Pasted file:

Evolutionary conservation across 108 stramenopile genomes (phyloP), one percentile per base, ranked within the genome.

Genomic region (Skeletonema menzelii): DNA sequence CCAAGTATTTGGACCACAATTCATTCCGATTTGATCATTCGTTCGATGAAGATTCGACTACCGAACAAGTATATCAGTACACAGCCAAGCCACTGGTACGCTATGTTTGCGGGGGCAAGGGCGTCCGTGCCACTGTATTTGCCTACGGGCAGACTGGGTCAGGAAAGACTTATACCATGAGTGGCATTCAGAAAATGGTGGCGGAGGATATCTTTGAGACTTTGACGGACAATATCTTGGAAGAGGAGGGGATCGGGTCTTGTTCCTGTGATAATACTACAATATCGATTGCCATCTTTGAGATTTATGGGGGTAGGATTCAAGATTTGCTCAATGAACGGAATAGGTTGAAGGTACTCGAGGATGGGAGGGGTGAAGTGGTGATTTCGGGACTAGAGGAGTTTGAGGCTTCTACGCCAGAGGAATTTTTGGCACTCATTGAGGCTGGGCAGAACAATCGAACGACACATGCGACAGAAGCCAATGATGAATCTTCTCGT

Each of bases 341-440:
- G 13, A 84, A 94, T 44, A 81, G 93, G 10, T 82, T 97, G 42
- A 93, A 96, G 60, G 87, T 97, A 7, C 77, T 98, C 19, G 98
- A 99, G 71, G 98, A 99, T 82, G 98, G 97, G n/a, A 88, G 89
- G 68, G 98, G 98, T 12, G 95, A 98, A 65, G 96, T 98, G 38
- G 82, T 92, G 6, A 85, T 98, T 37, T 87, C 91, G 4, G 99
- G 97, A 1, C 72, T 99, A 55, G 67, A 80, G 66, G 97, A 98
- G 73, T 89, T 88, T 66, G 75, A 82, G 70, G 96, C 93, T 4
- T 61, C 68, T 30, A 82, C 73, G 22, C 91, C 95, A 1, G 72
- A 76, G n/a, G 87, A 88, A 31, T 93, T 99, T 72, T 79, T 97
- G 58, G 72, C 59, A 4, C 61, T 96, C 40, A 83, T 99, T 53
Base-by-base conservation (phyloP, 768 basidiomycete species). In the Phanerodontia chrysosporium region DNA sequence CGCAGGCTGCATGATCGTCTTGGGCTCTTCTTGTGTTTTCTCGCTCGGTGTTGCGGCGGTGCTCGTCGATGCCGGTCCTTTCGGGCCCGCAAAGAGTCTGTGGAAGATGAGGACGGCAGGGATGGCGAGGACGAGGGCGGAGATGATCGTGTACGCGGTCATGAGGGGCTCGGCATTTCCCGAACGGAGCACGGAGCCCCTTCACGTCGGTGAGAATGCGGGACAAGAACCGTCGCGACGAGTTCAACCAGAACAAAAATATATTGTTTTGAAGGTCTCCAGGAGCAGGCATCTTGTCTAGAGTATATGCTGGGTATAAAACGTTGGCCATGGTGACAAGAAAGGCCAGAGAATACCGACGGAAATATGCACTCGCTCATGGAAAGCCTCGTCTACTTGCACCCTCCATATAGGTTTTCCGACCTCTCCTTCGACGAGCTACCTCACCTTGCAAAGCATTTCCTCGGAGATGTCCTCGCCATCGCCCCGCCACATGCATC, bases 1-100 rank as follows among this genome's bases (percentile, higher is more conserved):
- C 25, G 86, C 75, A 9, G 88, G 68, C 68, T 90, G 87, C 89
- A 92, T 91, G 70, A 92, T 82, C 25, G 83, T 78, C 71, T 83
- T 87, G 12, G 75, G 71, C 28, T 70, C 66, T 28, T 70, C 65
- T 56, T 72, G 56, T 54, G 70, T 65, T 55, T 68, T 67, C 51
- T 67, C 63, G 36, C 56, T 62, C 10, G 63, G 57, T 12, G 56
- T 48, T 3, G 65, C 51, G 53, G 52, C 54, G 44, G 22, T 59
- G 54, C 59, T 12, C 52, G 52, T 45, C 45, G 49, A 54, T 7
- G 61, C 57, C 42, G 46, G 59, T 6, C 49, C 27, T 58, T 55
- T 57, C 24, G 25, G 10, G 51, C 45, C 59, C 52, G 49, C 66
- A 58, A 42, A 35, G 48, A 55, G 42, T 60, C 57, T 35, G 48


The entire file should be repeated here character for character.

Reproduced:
Evolutionary conservation across 108 stramenopile genomes (phyloP), one percentile per base, ranked within the genome.

Genomic region (Skeletonema menzelii): DNA sequence CCAAGTATTTGGACCACAATTCATTCCGATTTGATCATTCGTTCGATGAAGATTCGACTACCGAACAAGTATATCAGTACACAGCCAAGCCACTGGTACGCTATGTTTGCGGGGGCAAGGGCGTCCGTGCCACTGTATTTGCCTACGGGCAGACTGGGTCAGGAAAGACTTATACCATGAGTGGCATTCAGAAAATGGTGGCGGAGGATATCTTTGAGACTTTGACGGACAATATCTTGGAAGAGGAGGGGATCGGGTCTTGTTCCTGTGATAATACTACAATATCGATTGCCATCTTTGAGATTTATGGGGGTAGGATTCAAGATTTGCTCAATGAACGGAATAGGTTGAAGGTACTCGAGGATGGGAGGGGTGAAGTGGTGATTTCGGGACTAGAGGAGTTTGAGGCTTCTACGCCAGAGGAATTTTTGGCACTCATTGAGGCTGGGCAGAACAATCGAACGACACATGCGACAGAAGCCAATGATGAATCTTCTCGT

Each of bases 341-440:
- G 13, A 84, A 94, T 44, A 81, G 93, G 10, T 82, T 97, G 42
- A 93, A 96, G 60, G 87, T 97, A 7, C 77, T 98, C 19, G 98
- A 99, G 71, G 98, A 99, T 82, G 98, G 97, G n/a, A 88, G 89
- G 68, G 98, G 98, T 12, G 95, A 98, A 65, G 96, T 98, G 38
- G 82, T 92, G 6, A 85, T 98, T 37, T 87, C 91, G 4, G 99
- G 97, A 1, C 72, T 99, A 55, G 67, A 80, G 66, G 97, A 98
- G 73, T 89, T 88, T 66, G 75, A 82, G 70, G 96, C 93, T 4
- T 61, C 68, T 30, A 82, C 73, G 22, C 91, C 95, A 1, G 72
- A 76, G n/a, G 87, A 88, A 31, T 93, T 99, T 72, T 79, T 97
- G 58, G 72, C 59, A 4, C 61, T 96, C 40, A 83, T 99, T 53
Base-by-base conservation (phyloP, 768 basidiomycete species). In the Phanerodontia chrysosporium region DNA sequence CGCAGGCTGCATGATCGTCTTGGGCTCTTCTTGTGTTTTCTCGCTCGGTGTTGCGGCGGTGCTCGTCGATGCCGGTCCTTTCGGGCCCGCAAAGAGTCTGTGGAAGATGAGGACGGCAGGGATGGCGAGGACGAGGGCGGAGATGATCGTGTACGCGGTCATGAGGGGCTCGGCATTTCCCGAACGGAGCACGGAGCCCCTTCACGTCGGTGAGAATGCGGGACAAGAACCGTCGCGACGAGTTCAACCAGAACAAAAATATATTGTTTTGAAGGTCTCCAGGAGCAGGCATCTTGTCTAGAGTATATGCTGGGTATAAAACGTTGGCCATGGTGACAAGAAAGGCCAGAGAATACCGACGGAAATATGCACTCGCTCATGGAAAGCCTCGTCTACTTGCACCCTCCATATAGGTTTTCCGACCTCTCCTTCGACGAGCTACCTCACCTTGCAAAGCATTTCCTCGGAGATGTCCTCGCCATCGCCCCGCCACATGCATC, bases 1-100 rank as follows among this genome's bases (percentile, higher is more conserved):
- C 25, G 86, C 75, A 9, G 88, G 68, C 68, T 90, G 87, C 89
- A 92, T 91, G 70, A 92, T 82, C 25, G 83, T 78, C 71, T 83
- T 87, G 12, G 75, G 71, C 28, T 70, C 66, T 28, T 70, C 65
- T 56, T 72, G 56, T 54, G 70, T 65, T 55, T 68, T 67, C 51
- T 67, C 63, G 36, C 56, T 62, C 10, G 63, G 57, T 12, G 56
- T 48, T 3, G 65, C 51, G 53, G 52, C 54, G 44, G 22, T 59
- G 54, C 59, T 12, C 52, G 52, T 45, C 45, G 49, A 54, T 7
- G 61, C 57, C 42, G 46, G 59, T 6, C 49, C 27, T 58, T 55
- T 57, C 24, G 25, G 10, G 51, C 45, C 59, C 52, G 49, C 66
- A 58, A 42, A 35, G 48, A 55, G 42, T 60, C 57, T 35, G 48